So, before you do anything else, list down all the important and urgent things to tackle first. Limit the number of tasks to handle each day so that you can work efficiently and won't get overwhelmed.

How many tasks should you put on the list? Only you know your capacity. Don't overestimate yourself, but don't undersell yourself either. The rule of thumb is between three and six important and urgent tasks per day.

To know more about setting up priorities, read the INI UNU - Ivy Lee Method.


Decide on the Number of Pomodoros

The next step of the Pomodoro Technique is to plan how many Pomodoro slots you need and how many Pomodoro sessions per day you can fit into your schedule.

This calls for an honest review of what you can do and how you work. You’re the only one who knows how many slots you need. It questions you about how much real work you can do in each twenty-five-minute sprint.

Before you begin, take a look at your to-do list and plan out how many pomodoros you will need to complete all of your tasks. This will help you stay on track and avoid feeling overwhelmed.

There’s no right or wrong answer here, it’s just an objective question about how much you can produce, and once again, only for you to answer.

For example: if you predict a task will take you about one hour or two to finish, then you'll need 2-5 pomodoros - 25+5 minutes each. Take into consideration that at the end of the fourth Pomodoro, you'll have a longer 30-minute break. So, the total time you'll need is about two and a half hours. But remember, you might finish your task faster as you'll be more focused during the pomodoros.

The key is to practice, experiment, and refine your workflow. You'll get better over time.


Do The Daily Routines

When you know what to do and estimate how much time you need, the next step is to do it.

Go with the first item on your task entries, and get your hands dirty. Use the Pomodoro technique timer to do only that task until you complete it, then move on to the next items until you call it a day. If you have any unfinished tasks, move them to tomorrow's list while you plan your next day.

Repeat the routines every day until it becomes your habit.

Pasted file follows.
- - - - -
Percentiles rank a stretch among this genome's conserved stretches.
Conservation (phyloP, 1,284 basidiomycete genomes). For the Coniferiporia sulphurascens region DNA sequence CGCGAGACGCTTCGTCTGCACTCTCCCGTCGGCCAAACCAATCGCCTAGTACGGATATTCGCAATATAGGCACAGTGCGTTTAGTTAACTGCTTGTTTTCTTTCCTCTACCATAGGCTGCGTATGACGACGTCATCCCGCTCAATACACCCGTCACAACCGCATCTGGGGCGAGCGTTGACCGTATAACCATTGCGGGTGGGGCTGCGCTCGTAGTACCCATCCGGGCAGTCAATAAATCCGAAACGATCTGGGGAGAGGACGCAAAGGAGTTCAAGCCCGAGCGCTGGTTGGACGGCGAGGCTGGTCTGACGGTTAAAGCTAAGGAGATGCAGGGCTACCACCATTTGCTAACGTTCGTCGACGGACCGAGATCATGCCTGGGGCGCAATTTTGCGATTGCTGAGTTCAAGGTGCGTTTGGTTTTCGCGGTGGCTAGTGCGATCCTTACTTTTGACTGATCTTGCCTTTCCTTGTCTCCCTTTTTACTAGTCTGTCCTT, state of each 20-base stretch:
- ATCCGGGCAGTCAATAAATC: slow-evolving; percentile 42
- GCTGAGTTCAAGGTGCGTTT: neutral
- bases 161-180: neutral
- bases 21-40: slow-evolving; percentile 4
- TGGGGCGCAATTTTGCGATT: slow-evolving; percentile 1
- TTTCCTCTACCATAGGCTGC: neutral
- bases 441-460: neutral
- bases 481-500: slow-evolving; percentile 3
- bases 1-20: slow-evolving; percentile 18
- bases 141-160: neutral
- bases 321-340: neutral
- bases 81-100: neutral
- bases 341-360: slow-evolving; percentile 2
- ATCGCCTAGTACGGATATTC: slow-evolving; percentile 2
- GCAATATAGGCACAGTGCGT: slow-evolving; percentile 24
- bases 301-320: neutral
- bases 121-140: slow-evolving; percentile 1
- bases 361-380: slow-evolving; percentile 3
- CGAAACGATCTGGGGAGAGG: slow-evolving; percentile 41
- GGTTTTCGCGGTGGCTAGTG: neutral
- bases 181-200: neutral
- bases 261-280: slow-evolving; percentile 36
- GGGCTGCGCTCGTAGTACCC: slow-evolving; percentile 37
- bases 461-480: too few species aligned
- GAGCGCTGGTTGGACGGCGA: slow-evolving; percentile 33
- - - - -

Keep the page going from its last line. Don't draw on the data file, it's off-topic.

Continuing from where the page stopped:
03 - Improve Your Productivity DreamGravity - How to Do Pomodoro Technique



The Good, The Bad, and The Compromise

As ideal as it sounds, the Pomodoro technique timer is not for everyone. There are types of tasks that are better off done without using this method. Let's see the advantages, disadvantages, and compromises of the method.

The Pomodoro Method is Good For...

If you have tasks that you don't like doing, or the type of routine tasks that you just need to go out and just do, then the Pomodoro is perfect to help you finish them on (or ahead of) schedule.

The method is also perfect for handling larger tasks or projects that require a longer time to finish because you can chunk the big milestones into smaller tasks and spread them into sessions or days until you finish all of them. You can also continue working on an unfinished task later without missing a beat.

However, ...

The Pomodoro Technique is Not Fit For...

If you are doing creative/imaginative endeavors that require long thinking / pondering / problem-solving / daydreaming time, or you are the type of person who needs to warm up your inner machine before you can start the race, then the method might not be for you.

Those who work in these kinds of fields - like writers, coders, and designers - know too well that it will take time to go into the "zone" where torrents of ideas come pouring down and the work pace accelerates. The interruption will break the concentration and flow state, and you can't just simply continue where you left off. You need to restart building the momentum from scratch.

In this case, the constant mandatory "work-break" arrangement of the ticking Pomodoro timers might backfire and end up becoming an annoyance instead of helping you focus on your work.



04 - Pomodoro is Not Fit For DreamGravity - How to Do Pomodoro Technique



The Compromise

But it doesn't mean that writers or designers or anybody along that line can't use Pomodoro. You can use it for the non-day-dreaming part of the work.

For example, an architect can take the sweet time on the concept building and designing part, and use the Pomodoro to speed up the technical drawing work later. A writer can work on the story plot, craft the outline, or create the content brief early on; and then use the Pomodoro technique timer for the researching/typing/editing process.

The method itself is also open to adjustment. As each person works differently, you can set the work and break time to fit your needs. It doesn't have to be the 25-5 sprints. It's possible to work for a longer time and have an extended break.


The Alternatives